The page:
Saudi Arabia [Photo: Courtesy]

The Nairobian has learnt that a cartel with an elaborate network is recruiting workers into their prostitution ring targeting wealthy Saudis.

“They come all the way from Nairobi to look for visas at the Coast,” said Abdulsalaam Mauhaji, who one of the agents is operating in Mombasa.

“They have information that a certain agent has visas to Riyadh, which is usually their rendezvous with their pimps,” he said.

Apparently, these girls hardly even wait for collection by their sponsors, as they escape from the airport to join their colleagues who have promise have promised them immense wealth.

These are the girls who engage in prostitution in Saudi Arabia.

The Nairobian learnt how these girls come to the agency armed with Saudi Sim cards that will enable them to call their sources as soon as they land in Saudi Arabia.

“Others actually start working with their sponsors at a salary of 800 to 1,000 Saudi Riyaals (Sh17,000 to 20,000), but are lured away by their counterparts who promise them casual work that pays up to 3,000 Saudi Riyaals plus weekend offs, an offer too tempting to turn down,” our informant told us. They then use the weekends to engage in other activities to raise more money, including prostitution as well as distillation and distribution of chang’aa, besides selling bhang.

“Their boyfriends rent them apartments in very posh neighbourhoods where they distil the spirit in relative privacy, and then distribute it in big cars,” The Nairobian was told.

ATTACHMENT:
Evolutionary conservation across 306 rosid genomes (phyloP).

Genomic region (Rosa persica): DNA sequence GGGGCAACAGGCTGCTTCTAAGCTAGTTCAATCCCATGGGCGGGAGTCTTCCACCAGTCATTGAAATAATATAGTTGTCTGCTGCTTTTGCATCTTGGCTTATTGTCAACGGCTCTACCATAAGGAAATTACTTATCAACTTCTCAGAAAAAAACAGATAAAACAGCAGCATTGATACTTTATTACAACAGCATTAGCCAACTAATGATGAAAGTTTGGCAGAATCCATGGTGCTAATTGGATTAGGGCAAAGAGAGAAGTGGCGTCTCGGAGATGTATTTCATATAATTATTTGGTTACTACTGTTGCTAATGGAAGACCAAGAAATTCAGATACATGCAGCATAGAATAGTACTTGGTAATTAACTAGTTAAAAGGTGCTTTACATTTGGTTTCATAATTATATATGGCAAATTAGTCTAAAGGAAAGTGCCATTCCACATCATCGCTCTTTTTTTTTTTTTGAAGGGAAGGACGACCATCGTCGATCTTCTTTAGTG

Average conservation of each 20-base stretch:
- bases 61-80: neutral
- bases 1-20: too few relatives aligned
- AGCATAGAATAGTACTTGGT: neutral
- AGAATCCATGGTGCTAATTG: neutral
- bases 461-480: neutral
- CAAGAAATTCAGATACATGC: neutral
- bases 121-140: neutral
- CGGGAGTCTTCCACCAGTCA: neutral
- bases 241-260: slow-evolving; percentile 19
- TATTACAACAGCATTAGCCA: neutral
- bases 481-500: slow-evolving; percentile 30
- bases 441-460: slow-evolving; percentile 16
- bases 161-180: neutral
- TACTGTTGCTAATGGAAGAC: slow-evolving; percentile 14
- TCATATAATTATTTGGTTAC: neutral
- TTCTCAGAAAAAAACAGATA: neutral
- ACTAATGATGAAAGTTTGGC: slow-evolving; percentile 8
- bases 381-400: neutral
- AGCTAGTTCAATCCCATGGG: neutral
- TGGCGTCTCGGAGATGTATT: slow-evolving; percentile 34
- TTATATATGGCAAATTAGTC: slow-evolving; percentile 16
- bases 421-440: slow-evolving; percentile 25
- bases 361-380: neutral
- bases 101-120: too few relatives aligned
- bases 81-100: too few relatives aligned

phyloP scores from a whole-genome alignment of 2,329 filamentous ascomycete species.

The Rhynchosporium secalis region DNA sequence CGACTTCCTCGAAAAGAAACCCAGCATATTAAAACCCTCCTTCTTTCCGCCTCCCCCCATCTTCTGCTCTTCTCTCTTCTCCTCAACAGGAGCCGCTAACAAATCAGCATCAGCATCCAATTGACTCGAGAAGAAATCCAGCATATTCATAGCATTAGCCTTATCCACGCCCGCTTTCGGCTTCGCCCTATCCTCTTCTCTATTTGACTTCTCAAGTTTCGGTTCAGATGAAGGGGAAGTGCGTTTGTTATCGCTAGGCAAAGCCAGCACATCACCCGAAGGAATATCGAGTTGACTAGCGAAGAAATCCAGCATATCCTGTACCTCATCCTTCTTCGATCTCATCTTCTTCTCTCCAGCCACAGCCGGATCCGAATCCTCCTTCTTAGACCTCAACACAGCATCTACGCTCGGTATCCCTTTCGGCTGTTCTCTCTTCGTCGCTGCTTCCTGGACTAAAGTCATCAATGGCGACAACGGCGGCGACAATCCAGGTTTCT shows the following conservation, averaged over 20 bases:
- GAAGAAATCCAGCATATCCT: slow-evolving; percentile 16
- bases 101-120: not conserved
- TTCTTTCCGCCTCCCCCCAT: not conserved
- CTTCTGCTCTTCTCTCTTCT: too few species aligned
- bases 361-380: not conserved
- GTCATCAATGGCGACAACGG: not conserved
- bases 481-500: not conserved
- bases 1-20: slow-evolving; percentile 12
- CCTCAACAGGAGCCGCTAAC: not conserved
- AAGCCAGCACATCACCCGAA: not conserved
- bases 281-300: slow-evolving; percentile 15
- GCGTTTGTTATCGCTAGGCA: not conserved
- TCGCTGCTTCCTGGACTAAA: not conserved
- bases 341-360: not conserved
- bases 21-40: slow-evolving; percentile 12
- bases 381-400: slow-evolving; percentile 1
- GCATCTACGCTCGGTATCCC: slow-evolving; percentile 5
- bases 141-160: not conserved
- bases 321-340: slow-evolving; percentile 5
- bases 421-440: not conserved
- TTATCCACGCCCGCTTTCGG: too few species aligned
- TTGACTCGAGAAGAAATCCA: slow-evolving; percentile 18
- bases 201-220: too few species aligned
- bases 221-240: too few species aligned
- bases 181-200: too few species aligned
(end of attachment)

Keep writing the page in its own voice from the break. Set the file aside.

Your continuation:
But members of the Kenya Association of Private Employers Agencies have denied claims that most of the workers they take to the Gulf Region suffer untold suffering at the hands of their employers.

“Actually, 99 per cent of the people who travel to the Gulf to work are success stories, but you hardly ever get to hear about it in the media,” said Abdulsalaam, who owns Abdulsalaam Agency.

He does not think the temporal revocation of the 930 licences by the government is a bad move, saying the industry is flooded with imposters whose unethical practices are giving the few honest operators a bad name. “For instance, only about 186 out of the 930 operators are registered with the association. Vetting will bring sanity to the industry,” he said.

He also denied recent media reports that hundreds of girls are stranded in Saudi Arabia.

“What happened is that an amnesty had been issued to the many girls who had deserted their sponsors to go back and sort out issues with the option of deportation,” he said.

The agent further clarified that claims of murder in Saudi may be true, but are highly exaggerated.

“Kenyans are dying all the time even in Europe and America,” he said.